http://www.flickr.com/photos/swordscookie http://www.flickr.com/photos/shanekillen http://www.flickr.com/photos/nlireland In particular, if it was fired in a siege, it's much more likely to have been a mortar bomb than a cannon ball. These were cast hollow rather than drilled out as without an externally powered lathe with a tungsten carbide (or iridium or diamond or whatever) bit, hollowing out cannon balls would be a pretty tedious business. Even more so than laying siege to Londonderry.

  • profile

    Cuddly Nutter

    • 30/Aug/2012 16:23:39

    "hollowed out" may simply refered to the fact that any gunpowder or "shrapnel" were removed to make way for the surender terms. Either way I wouldn't have liked to have been on the receiving end........................

  • profile

    oaktree_brian_1976

    • 31/Aug/2012 02:08:42

    Um, not to nitpick, but it appears to be from a stereo pair, per the catalogue link. You should have used the one on the right, this one has a smudge down on the left of the image. One of the pair on the right looks much nicer.

  • profile

    Swordscookie

    • 31/Aug/2012 07:52:39

    http://www.flickr.com/photos/nlireland http://www.flickr.com/photos/shanekillen http://www.flickr.com/photos/[email protected] Just so there's no doubt about it I was throwing the detail of mortar shell in for information not to correct anybody. I sit in rapt wonder and total enjoyment reading your analyses and observations. Thank you for the great life you breathe into the fusty corridors of Library Towers. There are known instances, including at the siege of Derry where bystanders plucked the fuses out of those bombs and prevented death and destruction.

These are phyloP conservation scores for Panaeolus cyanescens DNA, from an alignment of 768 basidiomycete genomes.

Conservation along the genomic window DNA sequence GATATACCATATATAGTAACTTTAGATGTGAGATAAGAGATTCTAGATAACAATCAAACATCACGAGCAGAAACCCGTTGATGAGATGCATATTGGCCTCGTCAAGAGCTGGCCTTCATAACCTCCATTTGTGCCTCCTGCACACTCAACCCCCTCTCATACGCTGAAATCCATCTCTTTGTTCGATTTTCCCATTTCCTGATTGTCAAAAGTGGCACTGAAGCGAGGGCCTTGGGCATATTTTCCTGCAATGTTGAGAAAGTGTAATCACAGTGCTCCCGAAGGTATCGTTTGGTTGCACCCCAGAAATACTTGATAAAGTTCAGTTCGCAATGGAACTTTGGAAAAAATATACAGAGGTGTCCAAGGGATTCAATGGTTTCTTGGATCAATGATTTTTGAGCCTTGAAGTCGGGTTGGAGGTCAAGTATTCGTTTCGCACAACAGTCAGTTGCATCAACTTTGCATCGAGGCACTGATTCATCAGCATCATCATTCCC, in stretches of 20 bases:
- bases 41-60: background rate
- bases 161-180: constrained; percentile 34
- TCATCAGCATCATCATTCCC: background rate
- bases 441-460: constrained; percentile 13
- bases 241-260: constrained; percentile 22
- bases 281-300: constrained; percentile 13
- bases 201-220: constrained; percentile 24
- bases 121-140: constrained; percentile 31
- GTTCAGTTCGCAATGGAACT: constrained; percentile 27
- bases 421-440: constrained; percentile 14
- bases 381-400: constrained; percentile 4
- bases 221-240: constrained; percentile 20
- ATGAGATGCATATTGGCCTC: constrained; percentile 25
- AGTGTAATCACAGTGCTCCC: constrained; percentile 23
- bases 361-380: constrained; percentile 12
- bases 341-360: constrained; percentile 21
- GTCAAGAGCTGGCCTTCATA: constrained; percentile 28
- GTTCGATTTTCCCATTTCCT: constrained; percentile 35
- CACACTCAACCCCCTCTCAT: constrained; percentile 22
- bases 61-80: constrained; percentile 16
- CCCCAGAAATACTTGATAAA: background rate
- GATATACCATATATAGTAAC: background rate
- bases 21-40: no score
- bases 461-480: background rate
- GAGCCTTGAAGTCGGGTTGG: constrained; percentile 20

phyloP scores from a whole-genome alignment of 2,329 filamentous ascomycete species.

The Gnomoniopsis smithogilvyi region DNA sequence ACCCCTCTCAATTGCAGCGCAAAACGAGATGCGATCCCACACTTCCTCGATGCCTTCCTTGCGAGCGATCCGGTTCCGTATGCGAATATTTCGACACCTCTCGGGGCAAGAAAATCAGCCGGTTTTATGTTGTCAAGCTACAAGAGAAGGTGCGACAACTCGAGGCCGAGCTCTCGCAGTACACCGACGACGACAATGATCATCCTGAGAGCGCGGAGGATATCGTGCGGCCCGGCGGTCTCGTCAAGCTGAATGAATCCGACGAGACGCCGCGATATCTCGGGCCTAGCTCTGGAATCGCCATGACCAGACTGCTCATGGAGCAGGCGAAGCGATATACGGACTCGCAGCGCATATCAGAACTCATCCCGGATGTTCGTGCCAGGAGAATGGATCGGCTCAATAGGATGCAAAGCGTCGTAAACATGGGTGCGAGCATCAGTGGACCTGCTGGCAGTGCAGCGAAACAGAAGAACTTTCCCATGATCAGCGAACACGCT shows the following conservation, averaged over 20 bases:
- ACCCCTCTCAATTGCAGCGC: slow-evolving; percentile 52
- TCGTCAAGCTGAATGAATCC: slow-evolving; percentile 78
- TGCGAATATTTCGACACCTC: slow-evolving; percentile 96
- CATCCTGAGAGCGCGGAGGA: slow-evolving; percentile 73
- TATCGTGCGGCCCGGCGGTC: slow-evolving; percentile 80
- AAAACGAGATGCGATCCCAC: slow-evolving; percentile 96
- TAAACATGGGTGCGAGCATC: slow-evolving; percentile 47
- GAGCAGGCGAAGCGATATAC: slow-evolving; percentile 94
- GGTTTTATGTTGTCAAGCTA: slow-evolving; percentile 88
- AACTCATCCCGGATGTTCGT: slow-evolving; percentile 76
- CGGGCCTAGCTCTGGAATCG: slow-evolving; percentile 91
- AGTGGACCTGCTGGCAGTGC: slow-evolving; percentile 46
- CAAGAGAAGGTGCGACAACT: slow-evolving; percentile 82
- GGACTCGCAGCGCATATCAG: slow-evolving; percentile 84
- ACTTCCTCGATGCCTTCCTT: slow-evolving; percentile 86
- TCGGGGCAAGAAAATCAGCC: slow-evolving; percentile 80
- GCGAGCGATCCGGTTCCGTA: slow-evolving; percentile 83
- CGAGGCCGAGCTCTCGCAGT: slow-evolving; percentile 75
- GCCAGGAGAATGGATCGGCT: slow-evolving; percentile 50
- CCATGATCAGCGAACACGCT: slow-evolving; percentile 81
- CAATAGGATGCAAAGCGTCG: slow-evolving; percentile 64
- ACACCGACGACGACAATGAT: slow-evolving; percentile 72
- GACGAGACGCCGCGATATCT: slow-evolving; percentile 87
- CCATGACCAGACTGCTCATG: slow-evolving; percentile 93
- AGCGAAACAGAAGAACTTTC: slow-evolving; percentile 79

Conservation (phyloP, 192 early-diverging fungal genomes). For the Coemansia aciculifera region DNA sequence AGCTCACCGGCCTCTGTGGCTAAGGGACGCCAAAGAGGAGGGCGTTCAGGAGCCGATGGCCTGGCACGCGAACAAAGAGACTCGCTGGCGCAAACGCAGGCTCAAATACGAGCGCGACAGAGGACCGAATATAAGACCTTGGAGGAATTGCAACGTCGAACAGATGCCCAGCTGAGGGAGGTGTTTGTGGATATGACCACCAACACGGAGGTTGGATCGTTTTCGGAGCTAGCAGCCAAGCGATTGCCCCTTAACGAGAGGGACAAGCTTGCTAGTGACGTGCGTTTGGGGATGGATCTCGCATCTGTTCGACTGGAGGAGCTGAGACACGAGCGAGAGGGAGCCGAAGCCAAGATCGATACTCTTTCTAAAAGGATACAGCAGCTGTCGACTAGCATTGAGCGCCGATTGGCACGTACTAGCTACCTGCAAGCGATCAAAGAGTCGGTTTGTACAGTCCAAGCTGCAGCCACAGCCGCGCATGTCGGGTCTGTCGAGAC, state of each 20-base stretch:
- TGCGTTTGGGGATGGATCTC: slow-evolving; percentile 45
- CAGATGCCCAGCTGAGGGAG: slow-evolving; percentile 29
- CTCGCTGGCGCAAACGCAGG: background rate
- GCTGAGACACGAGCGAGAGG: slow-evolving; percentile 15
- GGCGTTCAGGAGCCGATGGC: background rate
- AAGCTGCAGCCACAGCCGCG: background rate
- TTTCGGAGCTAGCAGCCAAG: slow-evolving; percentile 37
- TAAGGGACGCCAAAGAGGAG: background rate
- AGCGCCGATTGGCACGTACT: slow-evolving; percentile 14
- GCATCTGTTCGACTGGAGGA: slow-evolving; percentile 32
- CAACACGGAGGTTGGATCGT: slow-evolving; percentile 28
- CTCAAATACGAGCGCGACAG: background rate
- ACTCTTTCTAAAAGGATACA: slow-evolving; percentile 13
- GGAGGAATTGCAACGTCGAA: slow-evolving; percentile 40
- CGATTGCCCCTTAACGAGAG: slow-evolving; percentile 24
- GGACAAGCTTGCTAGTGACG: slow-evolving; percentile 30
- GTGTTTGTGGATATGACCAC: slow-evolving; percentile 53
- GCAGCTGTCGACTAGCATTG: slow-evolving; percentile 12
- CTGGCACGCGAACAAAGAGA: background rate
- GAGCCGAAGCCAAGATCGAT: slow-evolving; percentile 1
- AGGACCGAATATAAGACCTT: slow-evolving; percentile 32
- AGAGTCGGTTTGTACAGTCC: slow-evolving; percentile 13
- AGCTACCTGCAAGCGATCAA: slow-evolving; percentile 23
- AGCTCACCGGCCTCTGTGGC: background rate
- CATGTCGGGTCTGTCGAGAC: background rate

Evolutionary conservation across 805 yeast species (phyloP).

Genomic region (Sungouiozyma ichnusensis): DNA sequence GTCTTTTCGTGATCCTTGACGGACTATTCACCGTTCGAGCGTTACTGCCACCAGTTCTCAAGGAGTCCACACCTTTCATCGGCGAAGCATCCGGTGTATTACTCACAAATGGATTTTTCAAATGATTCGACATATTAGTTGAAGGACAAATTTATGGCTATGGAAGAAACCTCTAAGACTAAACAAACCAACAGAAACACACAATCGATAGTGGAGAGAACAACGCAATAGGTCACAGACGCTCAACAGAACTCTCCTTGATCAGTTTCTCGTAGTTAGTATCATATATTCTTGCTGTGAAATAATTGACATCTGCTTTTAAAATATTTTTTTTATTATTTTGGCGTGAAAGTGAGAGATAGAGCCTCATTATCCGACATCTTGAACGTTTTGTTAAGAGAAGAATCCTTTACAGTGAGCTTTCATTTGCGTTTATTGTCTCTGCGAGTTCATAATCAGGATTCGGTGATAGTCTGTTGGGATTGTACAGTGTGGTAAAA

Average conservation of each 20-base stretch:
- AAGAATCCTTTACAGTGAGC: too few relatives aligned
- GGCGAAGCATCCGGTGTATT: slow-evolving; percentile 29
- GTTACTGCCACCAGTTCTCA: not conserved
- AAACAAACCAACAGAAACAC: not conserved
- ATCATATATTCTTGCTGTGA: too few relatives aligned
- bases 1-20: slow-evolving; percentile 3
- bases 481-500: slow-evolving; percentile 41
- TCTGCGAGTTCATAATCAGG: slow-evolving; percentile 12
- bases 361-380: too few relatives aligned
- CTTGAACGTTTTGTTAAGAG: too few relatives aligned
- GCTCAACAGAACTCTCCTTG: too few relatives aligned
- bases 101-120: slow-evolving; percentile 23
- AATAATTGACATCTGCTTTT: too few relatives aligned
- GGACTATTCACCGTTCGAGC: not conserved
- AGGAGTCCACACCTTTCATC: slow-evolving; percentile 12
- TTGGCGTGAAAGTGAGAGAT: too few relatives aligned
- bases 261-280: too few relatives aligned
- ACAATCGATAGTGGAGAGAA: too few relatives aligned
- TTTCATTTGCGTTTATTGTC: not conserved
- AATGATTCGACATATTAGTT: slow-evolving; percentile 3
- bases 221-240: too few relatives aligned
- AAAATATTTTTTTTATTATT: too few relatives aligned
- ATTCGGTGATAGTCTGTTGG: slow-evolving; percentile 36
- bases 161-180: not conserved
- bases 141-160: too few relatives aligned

• profile

    Cuddly Nutter

    • 31/Aug/2012 07:57:49

    http://www.flickr.com/photos/swordscookie Even if you were correcting somebody don't worry I'm sure all would agree that all "analyses and observations" are in the intrests of accuracy.

  • profile

    Cuddly Nutter

    • 31/Aug/2012 08:05:55

    Looking at this photo PA040061 Photo by [http://www.flickr.com/photos/[email protected]] I think it shows that the "bomb" has been remounted since the library photo was taken as the library photo dosen't seem to have that lighter area. If we could find out when it may narrow down a date. Had a look at this today the bass plate is dated MDCCCXLIV which I think is 1844.

  • profile

    BeachcomberAustralia

    • 31/Aug/2012 22:46:49